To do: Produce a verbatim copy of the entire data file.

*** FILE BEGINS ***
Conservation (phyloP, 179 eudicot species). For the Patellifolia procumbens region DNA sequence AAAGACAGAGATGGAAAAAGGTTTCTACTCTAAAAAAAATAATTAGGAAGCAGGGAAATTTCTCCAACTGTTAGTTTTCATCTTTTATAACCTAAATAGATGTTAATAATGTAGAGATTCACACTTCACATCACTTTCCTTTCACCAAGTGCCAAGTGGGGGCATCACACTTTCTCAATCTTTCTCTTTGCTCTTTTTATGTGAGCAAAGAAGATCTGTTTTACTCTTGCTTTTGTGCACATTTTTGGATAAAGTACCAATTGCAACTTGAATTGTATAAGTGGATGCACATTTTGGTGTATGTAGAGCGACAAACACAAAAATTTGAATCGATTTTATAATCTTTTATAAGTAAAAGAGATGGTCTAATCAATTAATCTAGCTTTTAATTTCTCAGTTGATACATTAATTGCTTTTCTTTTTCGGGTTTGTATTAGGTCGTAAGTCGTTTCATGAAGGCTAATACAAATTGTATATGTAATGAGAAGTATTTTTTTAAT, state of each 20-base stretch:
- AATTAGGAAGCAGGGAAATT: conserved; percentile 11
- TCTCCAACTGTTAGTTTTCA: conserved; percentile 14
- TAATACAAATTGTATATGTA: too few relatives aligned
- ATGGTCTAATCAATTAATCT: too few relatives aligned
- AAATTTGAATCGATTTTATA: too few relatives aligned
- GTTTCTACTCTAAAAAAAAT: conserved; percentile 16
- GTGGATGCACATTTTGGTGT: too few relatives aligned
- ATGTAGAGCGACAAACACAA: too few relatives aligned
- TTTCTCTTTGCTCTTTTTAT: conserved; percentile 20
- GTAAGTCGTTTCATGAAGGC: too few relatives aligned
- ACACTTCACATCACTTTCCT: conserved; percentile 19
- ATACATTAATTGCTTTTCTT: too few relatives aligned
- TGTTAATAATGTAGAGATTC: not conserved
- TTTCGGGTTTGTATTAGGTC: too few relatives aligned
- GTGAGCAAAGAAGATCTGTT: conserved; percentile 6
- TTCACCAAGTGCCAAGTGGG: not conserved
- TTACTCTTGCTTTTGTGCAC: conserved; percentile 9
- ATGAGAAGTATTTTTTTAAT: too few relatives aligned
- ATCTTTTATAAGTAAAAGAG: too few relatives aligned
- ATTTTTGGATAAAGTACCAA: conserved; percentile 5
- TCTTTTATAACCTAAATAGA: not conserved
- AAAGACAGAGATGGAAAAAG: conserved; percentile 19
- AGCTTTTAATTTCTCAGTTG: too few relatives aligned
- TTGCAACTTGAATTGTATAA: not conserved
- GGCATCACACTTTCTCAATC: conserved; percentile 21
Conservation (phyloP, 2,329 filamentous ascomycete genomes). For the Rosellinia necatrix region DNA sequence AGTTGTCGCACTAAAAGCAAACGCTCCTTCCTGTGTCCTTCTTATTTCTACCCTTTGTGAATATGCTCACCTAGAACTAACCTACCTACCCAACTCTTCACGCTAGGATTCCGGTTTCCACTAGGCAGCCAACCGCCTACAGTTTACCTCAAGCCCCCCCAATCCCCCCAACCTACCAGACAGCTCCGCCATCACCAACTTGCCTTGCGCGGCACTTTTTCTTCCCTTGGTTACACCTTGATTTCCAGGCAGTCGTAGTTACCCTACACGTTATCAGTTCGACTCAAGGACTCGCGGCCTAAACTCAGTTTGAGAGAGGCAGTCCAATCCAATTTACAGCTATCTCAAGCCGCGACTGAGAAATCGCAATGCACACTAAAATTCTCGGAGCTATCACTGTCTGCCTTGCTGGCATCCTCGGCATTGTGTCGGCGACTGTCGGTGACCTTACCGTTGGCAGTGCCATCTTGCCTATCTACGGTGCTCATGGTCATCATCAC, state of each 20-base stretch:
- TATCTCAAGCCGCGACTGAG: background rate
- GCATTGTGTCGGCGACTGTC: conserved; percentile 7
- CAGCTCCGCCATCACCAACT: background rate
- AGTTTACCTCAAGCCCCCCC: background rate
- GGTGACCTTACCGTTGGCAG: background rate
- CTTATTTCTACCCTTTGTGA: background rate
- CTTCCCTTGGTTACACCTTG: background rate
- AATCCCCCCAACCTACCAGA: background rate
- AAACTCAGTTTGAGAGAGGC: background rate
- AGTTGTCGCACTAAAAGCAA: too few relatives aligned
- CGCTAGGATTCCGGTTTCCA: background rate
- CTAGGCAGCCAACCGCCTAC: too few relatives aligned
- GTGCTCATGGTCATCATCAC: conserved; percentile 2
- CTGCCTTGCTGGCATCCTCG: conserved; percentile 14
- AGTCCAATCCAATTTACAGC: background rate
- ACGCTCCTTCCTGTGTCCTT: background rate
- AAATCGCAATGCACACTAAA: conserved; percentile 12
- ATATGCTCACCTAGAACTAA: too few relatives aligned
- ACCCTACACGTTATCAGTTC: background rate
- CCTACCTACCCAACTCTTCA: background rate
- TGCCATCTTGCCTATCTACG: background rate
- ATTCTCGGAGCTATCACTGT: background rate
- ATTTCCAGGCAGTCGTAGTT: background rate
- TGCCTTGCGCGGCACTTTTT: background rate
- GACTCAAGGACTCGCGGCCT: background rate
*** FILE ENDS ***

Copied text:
Conservation (phyloP, 179 eudicot species). For the Patellifolia procumbens region DNA sequence AAAGACAGAGATGGAAAAAGGTTTCTACTCTAAAAAAAATAATTAGGAAGCAGGGAAATTTCTCCAACTGTTAGTTTTCATCTTTTATAACCTAAATAGATGTTAATAATGTAGAGATTCACACTTCACATCACTTTCCTTTCACCAAGTGCCAAGTGGGGGCATCACACTTTCTCAATCTTTCTCTTTGCTCTTTTTATGTGAGCAAAGAAGATCTGTTTTACTCTTGCTTTTGTGCACATTTTTGGATAAAGTACCAATTGCAACTTGAATTGTATAAGTGGATGCACATTTTGGTGTATGTAGAGCGACAAACACAAAAATTTGAATCGATTTTATAATCTTTTATAAGTAAAAGAGATGGTCTAATCAATTAATCTAGCTTTTAATTTCTCAGTTGATACATTAATTGCTTTTCTTTTTCGGGTTTGTATTAGGTCGTAAGTCGTTTCATGAAGGCTAATACAAATTGTATATGTAATGAGAAGTATTTTTTTAAT, state of each 20-base stretch:
- AATTAGGAAGCAGGGAAATT: conserved; percentile 11
- TCTCCAACTGTTAGTTTTCA: conserved; percentile 14
- TAATACAAATTGTATATGTA: too few relatives aligned
- ATGGTCTAATCAATTAATCT: too few relatives aligned
- AAATTTGAATCGATTTTATA: too few relatives aligned
- GTTTCTACTCTAAAAAAAAT: conserved; percentile 16
- GTGGATGCACATTTTGGTGT: too few relatives aligned
- ATGTAGAGCGACAAACACAA: too few relatives aligned
- TTTCTCTTTGCTCTTTTTAT: conserved; percentile 20
- GTAAGTCGTTTCATGAAGGC: too few relatives aligned
- ACACTTCACATCACTTTCCT: conserved; percentile 19
- ATACATTAATTGCTTTTCTT: too few relatives aligned
- TGTTAATAATGTAGAGATTC: not conserved
- TTTCGGGTTTGTATTAGGTC: too few relatives aligned
- GTGAGCAAAGAAGATCTGTT: conserved; percentile 6
- TTCACCAAGTGCCAAGTGGG: not conserved
- TTACTCTTGCTTTTGTGCAC: conserved; percentile 9
- ATGAGAAGTATTTTTTTAAT: too few relatives aligned
- ATCTTTTATAAGTAAAAGAG: too few relatives aligned
- ATTTTTGGATAAAGTACCAA: conserved; percentile 5
- TCTTTTATAACCTAAATAGA: not conserved
- AAAGACAGAGATGGAAAAAG: conserved; percentile 19
- AGCTTTTAATTTCTCAGTTG: too few relatives aligned
- TTGCAACTTGAATTGTATAA: not conserved
- GGCATCACACTTTCTCAATC: conserved; percentile 21
Conservation (phyloP, 2,329 filamentous ascomycete genomes). For the Rosellinia necatrix region DNA sequence AGTTGTCGCACTAAAAGCAAACGCTCCTTCCTGTGTCCTTCTTATTTCTACCCTTTGTGAATATGCTCACCTAGAACTAACCTACCTACCCAACTCTTCACGCTAGGATTCCGGTTTCCACTAGGCAGCCAACCGCCTACAGTTTACCTCAAGCCCCCCCAATCCCCCCAACCTACCAGACAGCTCCGCCATCACCAACTTGCCTTGCGCGGCACTTTTTCTTCCCTTGGTTACACCTTGATTTCCAGGCAGTCGTAGTTACCCTACACGTTATCAGTTCGACTCAAGGACTCGCGGCCTAAACTCAGTTTGAGAGAGGCAGTCCAATCCAATTTACAGCTATCTCAAGCCGCGACTGAGAAATCGCAATGCACACTAAAATTCTCGGAGCTATCACTGTCTGCCTTGCTGGCATCCTCGGCATTGTGTCGGCGACTGTCGGTGACCTTACCGTTGGCAGTGCCATCTTGCCTATCTACGGTGCTCATGGTCATCATCAC, state of each 20-base stretch:
- TATCTCAAGCCGCGACTGAG: background rate
- GCATTGTGTCGGCGACTGTC: conserved; percentile 7
- CAGCTCCGCCATCACCAACT: background rate
- AGTTTACCTCAAGCCCCCCC: background rate
- GGTGACCTTACCGTTGGCAG: background rate
- CTTATTTCTACCCTTTGTGA: background rate
- CTTCCCTTGGTTACACCTTG: background rate
- AATCCCCCCAACCTACCAGA: background rate
- AAACTCAGTTTGAGAGAGGC: background rate
- AGTTGTCGCACTAAAAGCAA: too few relatives aligned
- CGCTAGGATTCCGGTTTCCA: background rate
- CTAGGCAGCCAACCGCCTAC: too few relatives aligned
- GTGCTCATGGTCATCATCAC: conserved; percentile 2
- CTGCCTTGCTGGCATCCTCG: conserved; percentile 14
- AGTCCAATCCAATTTACAGC: background rate
- ACGCTCCTTCCTGTGTCCTT: background rate
- AAATCGCAATGCACACTAAA: conserved; percentile 12
- ATATGCTCACCTAGAACTAA: too few relatives aligned
- ACCCTACACGTTATCAGTTC: background rate
- CCTACCTACCCAACTCTTCA: background rate
- TGCCATCTTGCCTATCTACG: background rate
- ATTCTCGGAGCTATCACTGT: background rate
- ATTTCCAGGCAGTCGTAGTT: background rate
- TGCCTTGCGCGGCACTTTTT: background rate
- GACTCAAGGACTCGCGGCCT: background rate